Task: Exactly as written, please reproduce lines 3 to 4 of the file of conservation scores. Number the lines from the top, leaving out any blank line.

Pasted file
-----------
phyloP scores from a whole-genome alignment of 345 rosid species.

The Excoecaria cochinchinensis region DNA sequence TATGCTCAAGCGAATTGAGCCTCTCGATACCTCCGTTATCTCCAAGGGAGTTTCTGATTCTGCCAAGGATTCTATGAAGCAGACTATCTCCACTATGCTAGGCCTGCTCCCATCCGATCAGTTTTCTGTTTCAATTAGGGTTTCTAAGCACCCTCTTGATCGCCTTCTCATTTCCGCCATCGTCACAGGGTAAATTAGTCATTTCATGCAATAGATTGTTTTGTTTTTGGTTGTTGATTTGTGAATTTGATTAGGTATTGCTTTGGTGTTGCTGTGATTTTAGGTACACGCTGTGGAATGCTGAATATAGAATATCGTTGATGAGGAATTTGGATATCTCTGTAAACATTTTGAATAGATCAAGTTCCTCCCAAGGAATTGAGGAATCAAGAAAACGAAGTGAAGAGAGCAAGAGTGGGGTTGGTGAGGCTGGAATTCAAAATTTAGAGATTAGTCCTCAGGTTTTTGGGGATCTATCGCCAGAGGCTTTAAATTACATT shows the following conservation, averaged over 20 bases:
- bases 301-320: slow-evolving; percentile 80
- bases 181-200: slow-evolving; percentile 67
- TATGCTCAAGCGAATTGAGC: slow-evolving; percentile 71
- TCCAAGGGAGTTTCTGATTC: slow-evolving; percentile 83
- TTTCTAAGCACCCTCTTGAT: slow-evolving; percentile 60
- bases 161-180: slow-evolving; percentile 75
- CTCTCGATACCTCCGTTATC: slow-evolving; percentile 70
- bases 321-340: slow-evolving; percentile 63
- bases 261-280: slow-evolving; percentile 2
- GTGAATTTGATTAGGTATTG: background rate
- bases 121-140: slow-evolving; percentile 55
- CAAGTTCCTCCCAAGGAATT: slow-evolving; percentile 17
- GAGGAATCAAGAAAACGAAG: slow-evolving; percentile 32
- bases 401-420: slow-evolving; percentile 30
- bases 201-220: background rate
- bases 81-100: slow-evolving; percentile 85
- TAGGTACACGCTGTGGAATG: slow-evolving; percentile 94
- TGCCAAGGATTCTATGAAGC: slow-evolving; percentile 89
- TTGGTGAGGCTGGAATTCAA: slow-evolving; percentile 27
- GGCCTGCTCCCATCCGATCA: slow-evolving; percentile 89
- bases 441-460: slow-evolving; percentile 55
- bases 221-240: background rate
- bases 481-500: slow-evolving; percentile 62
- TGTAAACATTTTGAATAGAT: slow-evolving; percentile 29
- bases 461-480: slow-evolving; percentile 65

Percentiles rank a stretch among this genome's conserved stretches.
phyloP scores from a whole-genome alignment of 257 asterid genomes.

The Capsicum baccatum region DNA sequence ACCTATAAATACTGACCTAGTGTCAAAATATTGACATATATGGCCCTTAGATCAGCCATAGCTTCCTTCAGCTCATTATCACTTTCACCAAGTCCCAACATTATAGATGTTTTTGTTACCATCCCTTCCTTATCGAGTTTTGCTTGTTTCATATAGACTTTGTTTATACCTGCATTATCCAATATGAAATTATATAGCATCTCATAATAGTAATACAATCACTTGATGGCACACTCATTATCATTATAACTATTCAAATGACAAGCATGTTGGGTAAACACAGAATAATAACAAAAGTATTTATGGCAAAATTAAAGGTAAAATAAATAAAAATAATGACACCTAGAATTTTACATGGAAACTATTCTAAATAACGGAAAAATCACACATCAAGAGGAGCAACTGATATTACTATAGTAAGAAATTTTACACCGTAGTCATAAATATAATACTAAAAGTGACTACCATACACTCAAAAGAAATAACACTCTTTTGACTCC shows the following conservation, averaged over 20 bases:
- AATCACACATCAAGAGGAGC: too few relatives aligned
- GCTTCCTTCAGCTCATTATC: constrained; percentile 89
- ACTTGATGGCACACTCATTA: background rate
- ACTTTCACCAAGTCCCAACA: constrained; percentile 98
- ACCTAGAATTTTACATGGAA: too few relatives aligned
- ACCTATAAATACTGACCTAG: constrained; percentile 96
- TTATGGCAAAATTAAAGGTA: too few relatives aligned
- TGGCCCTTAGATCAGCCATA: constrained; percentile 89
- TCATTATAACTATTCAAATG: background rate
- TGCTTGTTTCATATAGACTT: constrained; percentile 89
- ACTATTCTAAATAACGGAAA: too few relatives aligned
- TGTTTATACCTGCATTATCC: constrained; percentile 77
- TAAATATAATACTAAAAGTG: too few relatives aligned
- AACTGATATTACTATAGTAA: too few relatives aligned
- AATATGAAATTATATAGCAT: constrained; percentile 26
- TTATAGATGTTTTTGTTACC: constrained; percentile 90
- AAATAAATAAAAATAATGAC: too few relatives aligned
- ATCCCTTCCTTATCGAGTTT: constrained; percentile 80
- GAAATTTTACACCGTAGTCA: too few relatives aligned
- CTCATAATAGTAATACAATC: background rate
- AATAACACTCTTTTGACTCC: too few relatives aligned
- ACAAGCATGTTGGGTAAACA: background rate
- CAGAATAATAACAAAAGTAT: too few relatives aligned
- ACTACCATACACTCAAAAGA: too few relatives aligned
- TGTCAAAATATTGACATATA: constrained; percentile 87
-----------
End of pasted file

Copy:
- bases 301-320: slow-evolving; percentile 80
- bases 181-200: slow-evolving; percentile 67